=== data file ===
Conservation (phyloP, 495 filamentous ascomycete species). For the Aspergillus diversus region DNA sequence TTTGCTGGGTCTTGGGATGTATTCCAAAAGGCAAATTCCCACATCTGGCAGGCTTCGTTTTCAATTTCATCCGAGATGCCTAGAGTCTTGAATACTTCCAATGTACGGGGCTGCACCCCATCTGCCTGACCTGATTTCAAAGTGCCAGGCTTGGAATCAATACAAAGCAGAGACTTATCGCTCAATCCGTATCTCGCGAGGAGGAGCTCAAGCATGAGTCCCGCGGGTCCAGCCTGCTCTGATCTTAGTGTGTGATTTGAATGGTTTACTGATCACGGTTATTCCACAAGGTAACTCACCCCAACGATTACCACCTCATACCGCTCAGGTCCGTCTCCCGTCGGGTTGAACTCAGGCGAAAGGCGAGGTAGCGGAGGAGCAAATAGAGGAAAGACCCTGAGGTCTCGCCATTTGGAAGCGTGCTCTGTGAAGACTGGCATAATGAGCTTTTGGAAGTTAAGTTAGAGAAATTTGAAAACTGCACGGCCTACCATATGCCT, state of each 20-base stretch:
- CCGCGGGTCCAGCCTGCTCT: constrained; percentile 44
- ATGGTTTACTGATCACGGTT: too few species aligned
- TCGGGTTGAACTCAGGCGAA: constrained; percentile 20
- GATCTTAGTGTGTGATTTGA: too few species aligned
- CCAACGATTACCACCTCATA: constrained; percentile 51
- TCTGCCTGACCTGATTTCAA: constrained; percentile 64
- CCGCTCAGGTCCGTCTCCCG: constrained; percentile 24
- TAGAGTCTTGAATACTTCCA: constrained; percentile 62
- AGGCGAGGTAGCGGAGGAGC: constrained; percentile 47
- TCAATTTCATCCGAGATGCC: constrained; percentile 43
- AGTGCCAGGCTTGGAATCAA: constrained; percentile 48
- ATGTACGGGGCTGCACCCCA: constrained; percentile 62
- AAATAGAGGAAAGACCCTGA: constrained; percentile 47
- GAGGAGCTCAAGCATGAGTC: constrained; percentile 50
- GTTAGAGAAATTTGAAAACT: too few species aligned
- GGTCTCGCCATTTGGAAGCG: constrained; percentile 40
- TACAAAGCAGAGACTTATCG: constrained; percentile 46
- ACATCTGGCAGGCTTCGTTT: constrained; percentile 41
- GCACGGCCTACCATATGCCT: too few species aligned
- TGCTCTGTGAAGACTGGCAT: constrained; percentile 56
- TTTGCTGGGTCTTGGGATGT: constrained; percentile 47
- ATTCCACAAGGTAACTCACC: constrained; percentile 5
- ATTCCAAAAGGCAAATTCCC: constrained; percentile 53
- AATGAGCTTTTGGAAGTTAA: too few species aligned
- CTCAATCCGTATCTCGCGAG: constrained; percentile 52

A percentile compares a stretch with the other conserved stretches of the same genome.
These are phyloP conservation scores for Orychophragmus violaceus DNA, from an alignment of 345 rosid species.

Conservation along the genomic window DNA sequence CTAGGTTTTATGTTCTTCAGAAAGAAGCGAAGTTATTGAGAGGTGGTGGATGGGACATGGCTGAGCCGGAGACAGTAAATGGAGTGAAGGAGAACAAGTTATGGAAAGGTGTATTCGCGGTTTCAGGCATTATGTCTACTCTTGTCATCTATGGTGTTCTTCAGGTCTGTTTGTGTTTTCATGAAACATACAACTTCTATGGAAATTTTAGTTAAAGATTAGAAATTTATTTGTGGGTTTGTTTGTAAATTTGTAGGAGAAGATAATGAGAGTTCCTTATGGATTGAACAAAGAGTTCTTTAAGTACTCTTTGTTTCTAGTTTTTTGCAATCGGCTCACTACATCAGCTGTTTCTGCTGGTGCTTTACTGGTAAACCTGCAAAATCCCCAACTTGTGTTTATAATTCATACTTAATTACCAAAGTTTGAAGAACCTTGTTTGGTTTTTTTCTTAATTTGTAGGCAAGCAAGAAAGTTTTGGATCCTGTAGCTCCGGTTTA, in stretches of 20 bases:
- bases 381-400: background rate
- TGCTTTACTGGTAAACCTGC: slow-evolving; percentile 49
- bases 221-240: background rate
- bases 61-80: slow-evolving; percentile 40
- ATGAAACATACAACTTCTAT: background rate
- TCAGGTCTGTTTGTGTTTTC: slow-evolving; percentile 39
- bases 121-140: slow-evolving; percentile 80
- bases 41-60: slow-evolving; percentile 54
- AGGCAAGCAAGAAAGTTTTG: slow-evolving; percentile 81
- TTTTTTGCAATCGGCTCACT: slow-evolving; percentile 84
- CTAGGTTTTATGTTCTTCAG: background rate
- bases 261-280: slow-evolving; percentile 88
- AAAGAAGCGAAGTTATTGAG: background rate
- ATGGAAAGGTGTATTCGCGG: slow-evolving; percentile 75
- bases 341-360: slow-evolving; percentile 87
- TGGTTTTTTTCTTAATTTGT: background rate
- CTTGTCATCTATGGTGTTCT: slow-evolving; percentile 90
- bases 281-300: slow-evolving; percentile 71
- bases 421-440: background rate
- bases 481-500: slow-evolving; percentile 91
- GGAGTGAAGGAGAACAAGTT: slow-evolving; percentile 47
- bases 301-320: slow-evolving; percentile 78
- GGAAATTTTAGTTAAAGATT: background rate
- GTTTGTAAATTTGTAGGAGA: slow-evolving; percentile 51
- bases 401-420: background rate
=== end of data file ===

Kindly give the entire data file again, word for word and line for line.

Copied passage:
Conservation (phyloP, 495 filamentous ascomycete species). For the Aspergillus diversus region DNA sequence TTTGCTGGGTCTTGGGATGTATTCCAAAAGGCAAATTCCCACATCTGGCAGGCTTCGTTTTCAATTTCATCCGAGATGCCTAGAGTCTTGAATACTTCCAATGTACGGGGCTGCACCCCATCTGCCTGACCTGATTTCAAAGTGCCAGGCTTGGAATCAATACAAAGCAGAGACTTATCGCTCAATCCGTATCTCGCGAGGAGGAGCTCAAGCATGAGTCCCGCGGGTCCAGCCTGCTCTGATCTTAGTGTGTGATTTGAATGGTTTACTGATCACGGTTATTCCACAAGGTAACTCACCCCAACGATTACCACCTCATACCGCTCAGGTCCGTCTCCCGTCGGGTTGAACTCAGGCGAAAGGCGAGGTAGCGGAGGAGCAAATAGAGGAAAGACCCTGAGGTCTCGCCATTTGGAAGCGTGCTCTGTGAAGACTGGCATAATGAGCTTTTGGAAGTTAAGTTAGAGAAATTTGAAAACTGCACGGCCTACCATATGCCT, state of each 20-base stretch:
- CCGCGGGTCCAGCCTGCTCT: constrained; percentile 44
- ATGGTTTACTGATCACGGTT: too few species aligned
- TCGGGTTGAACTCAGGCGAA: constrained; percentile 20
- GATCTTAGTGTGTGATTTGA: too few species aligned
- CCAACGATTACCACCTCATA: constrained; percentile 51
- TCTGCCTGACCTGATTTCAA: constrained; percentile 64
- CCGCTCAGGTCCGTCTCCCG: constrained; percentile 24
- TAGAGTCTTGAATACTTCCA: constrained; percentile 62
- AGGCGAGGTAGCGGAGGAGC: constrained; percentile 47
- TCAATTTCATCCGAGATGCC: constrained; percentile 43
- AGTGCCAGGCTTGGAATCAA: constrained; percentile 48
- ATGTACGGGGCTGCACCCCA: constrained; percentile 62
- AAATAGAGGAAAGACCCTGA: constrained; percentile 47
- GAGGAGCTCAAGCATGAGTC: constrained; percentile 50
- GTTAGAGAAATTTGAAAACT: too few species aligned
- GGTCTCGCCATTTGGAAGCG: constrained; percentile 40
- TACAAAGCAGAGACTTATCG: constrained; percentile 46
- ACATCTGGCAGGCTTCGTTT: constrained; percentile 41
- GCACGGCCTACCATATGCCT: too few species aligned
- TGCTCTGTGAAGACTGGCAT: constrained; percentile 56
- TTTGCTGGGTCTTGGGATGT: constrained; percentile 47
- ATTCCACAAGGTAACTCACC: constrained; percentile 5
- ATTCCAAAAGGCAAATTCCC: constrained; percentile 53
- AATGAGCTTTTGGAAGTTAA: too few species aligned
- CTCAATCCGTATCTCGCGAG: constrained; percentile 52

A percentile compares a stretch with the other conserved stretches of the same genome.
These are phyloP conservation scores for Orychophragmus violaceus DNA, from an alignment of 345 rosid species.

Conservation along the genomic window DNA sequence CTAGGTTTTATGTTCTTCAGAAAGAAGCGAAGTTATTGAGAGGTGGTGGATGGGACATGGCTGAGCCGGAGACAGTAAATGGAGTGAAGGAGAACAAGTTATGGAAAGGTGTATTCGCGGTTTCAGGCATTATGTCTACTCTTGTCATCTATGGTGTTCTTCAGGTCTGTTTGTGTTTTCATGAAACATACAACTTCTATGGAAATTTTAGTTAAAGATTAGAAATTTATTTGTGGGTTTGTTTGTAAATTTGTAGGAGAAGATAATGAGAGTTCCTTATGGATTGAACAAAGAGTTCTTTAAGTACTCTTTGTTTCTAGTTTTTTGCAATCGGCTCACTACATCAGCTGTTTCTGCTGGTGCTTTACTGGTAAACCTGCAAAATCCCCAACTTGTGTTTATAATTCATACTTAATTACCAAAGTTTGAAGAACCTTGTTTGGTTTTTTTCTTAATTTGTAGGCAAGCAAGAAAGTTTTGGATCCTGTAGCTCCGGTTTA, in stretches of 20 bases:
- bases 381-400: background rate
- TGCTTTACTGGTAAACCTGC: slow-evolving; percentile 49
- bases 221-240: background rate
- bases 61-80: slow-evolving; percentile 40
- ATGAAACATACAACTTCTAT: background rate
- TCAGGTCTGTTTGTGTTTTC: slow-evolving; percentile 39
- bases 121-140: slow-evolving; percentile 80
- bases 41-60: slow-evolving; percentile 54
- AGGCAAGCAAGAAAGTTTTG: slow-evolving; percentile 81
- TTTTTTGCAATCGGCTCACT: slow-evolving; percentile 84
- CTAGGTTTTATGTTCTTCAG: background rate
- bases 261-280: slow-evolving; percentile 88
- AAAGAAGCGAAGTTATTGAG: background rate
- ATGGAAAGGTGTATTCGCGG: slow-evolving; percentile 75
- bases 341-360: slow-evolving; percentile 87
- TGGTTTTTTTCTTAATTTGT: background rate
- CTTGTCATCTATGGTGTTCT: slow-evolving; percentile 90
- bases 281-300: slow-evolving; percentile 71
- bases 421-440: background rate
- bases 481-500: slow-evolving; percentile 91
- GGAGTGAAGGAGAACAAGTT: slow-evolving; percentile 47
- bases 301-320: slow-evolving; percentile 78
- GGAAATTTTAGTTAAAGATT: background rate
- GTTTGTAAATTTGTAGGAGA: slow-evolving; percentile 51
- bases 401-420: background rate